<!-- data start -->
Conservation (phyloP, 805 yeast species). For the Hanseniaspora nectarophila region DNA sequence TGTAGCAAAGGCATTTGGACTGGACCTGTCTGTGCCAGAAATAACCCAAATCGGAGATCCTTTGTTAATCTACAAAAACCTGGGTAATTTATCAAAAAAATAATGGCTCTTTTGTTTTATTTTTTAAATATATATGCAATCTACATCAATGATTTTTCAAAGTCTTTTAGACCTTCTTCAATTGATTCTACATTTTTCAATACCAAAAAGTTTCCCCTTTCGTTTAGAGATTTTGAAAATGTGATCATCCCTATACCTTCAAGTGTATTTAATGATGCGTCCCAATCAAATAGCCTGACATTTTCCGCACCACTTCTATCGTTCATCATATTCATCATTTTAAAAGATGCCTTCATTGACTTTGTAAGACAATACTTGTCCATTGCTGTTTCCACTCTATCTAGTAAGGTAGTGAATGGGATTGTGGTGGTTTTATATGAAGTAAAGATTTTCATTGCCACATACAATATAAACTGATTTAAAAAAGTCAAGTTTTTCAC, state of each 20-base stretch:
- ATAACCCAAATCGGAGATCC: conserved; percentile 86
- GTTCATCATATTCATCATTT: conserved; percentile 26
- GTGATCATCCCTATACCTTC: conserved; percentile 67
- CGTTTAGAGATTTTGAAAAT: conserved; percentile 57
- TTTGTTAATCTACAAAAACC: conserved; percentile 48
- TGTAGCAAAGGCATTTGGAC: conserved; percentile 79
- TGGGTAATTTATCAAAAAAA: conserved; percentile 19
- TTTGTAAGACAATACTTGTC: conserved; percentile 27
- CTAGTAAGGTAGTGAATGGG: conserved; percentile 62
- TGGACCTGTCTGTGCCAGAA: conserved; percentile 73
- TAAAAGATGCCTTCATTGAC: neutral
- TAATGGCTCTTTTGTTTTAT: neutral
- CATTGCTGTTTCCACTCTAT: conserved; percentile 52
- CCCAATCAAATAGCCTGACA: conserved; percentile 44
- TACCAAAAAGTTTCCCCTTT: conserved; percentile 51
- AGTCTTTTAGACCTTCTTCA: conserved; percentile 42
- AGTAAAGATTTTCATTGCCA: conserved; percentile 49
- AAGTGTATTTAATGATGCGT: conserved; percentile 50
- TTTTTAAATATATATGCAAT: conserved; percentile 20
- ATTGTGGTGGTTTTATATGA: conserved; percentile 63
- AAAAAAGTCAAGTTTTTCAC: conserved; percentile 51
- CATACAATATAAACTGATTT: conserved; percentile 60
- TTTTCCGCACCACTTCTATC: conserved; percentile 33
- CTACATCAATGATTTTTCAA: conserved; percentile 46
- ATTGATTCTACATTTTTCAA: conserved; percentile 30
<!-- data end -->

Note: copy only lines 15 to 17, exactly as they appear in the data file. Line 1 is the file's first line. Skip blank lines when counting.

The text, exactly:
- CCCAATCAAATAGCCTGACA: conserved; percentile 44
- TACCAAAAAGTTTCCCCTTT: conserved; percentile 51
- AGTCTTTTAGACCTTCTTCA: conserved; percentile 42